Can an affair save your marriage?
For many people finding out your partner has cheated on you would be an absolute deal breaker. Once a cheater always a cheater, right?
Once trust is broken it can be hard to rebuild. But according to relationship counsellor and sex therapist Matty Silver, it doesn’t have to necessarily mean the end of a relationship.
Here, the author of Sex Down Under explains to Yahoo Lifestyle why for some people an affair actually ends up having the opposite effect.
Why do people have affairs?
Experiencing infidelity in a relationship can be hurtful and damaging and the immediate response after discovering a partner's affair is usually a combination of disbelief, anger, sadness and grief.
There is a rather unforgiving attitude towards infidelity in Australia, which I believe is damaging and driving couples to divorce and children to suffer. Several European countries have more accepting attitudes and have lower divorce rates.
People usually don't have affairs with the intention of hurting their partner, but the result is mostly extremely painful.
The reality is that staying faithful to one person in a relationship can be difficult and challenging. However, a large percentage of affairs are not just about sex. Both men and women often start affairs because they don't feel appreciated by their partners; they feel neglected or ignored and may crave intimacy.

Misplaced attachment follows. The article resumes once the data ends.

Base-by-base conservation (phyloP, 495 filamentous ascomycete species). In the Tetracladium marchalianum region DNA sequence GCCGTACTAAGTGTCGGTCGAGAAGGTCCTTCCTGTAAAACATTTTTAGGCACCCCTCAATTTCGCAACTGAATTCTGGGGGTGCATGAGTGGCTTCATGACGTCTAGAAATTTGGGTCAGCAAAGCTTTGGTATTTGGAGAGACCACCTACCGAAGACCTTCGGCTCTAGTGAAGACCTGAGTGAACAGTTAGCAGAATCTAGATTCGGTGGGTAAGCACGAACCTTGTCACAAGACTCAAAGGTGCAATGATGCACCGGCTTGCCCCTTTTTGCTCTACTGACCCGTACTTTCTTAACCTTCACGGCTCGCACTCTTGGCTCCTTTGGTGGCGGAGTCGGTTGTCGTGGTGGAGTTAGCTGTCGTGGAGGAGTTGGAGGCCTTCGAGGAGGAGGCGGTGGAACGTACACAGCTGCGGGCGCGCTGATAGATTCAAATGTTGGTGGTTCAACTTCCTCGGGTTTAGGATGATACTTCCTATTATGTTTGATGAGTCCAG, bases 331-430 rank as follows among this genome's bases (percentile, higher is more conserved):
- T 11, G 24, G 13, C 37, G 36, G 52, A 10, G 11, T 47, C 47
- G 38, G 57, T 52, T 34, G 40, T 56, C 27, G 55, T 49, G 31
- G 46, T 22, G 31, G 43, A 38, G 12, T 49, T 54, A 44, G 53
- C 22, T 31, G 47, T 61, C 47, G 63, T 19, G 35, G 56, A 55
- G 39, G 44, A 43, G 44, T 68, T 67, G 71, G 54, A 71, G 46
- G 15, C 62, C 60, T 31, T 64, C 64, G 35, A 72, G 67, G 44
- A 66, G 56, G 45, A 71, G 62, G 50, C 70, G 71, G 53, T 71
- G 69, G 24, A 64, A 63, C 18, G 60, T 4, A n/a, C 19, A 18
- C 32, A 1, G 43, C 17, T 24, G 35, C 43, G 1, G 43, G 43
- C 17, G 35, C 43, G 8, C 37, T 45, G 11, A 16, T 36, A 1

They enjoy the feeling of being wanted, needed and desired, and often are looking more for an emotional connection rather than just a sexual one.
When people feel trapped in a routine, when there isn't much joy and fun anymore in a relationship, an affair can be an escape.
Romance in the relationship may be missing. Many believe that women more often complain about lack of romance, but men feel it, too.
Why an affair could actually save your marriage
Nowadays some therapists believe there are times when an affair can rescue a marriage or relationship and can even make it stronger.
Starting to understand an affair and how it happened can help provide clarity and give answers to the many questions a couple may feel are still unanswered.
This is not about assigning blame, but a time to deconstruct the affair and find out where the roots of the infidelity started, so they can make decisions on how their relationship can go forward.
Sometimes the relationship can even become stronger.
"Once a cheater, always a cheater" is an understandable response from anyone who has been betrayed.
The problem is that it's too simple and fails to appreciate the complexity of why people cheat in the first place, let alone predicting whether or not they are capable of betraying you again
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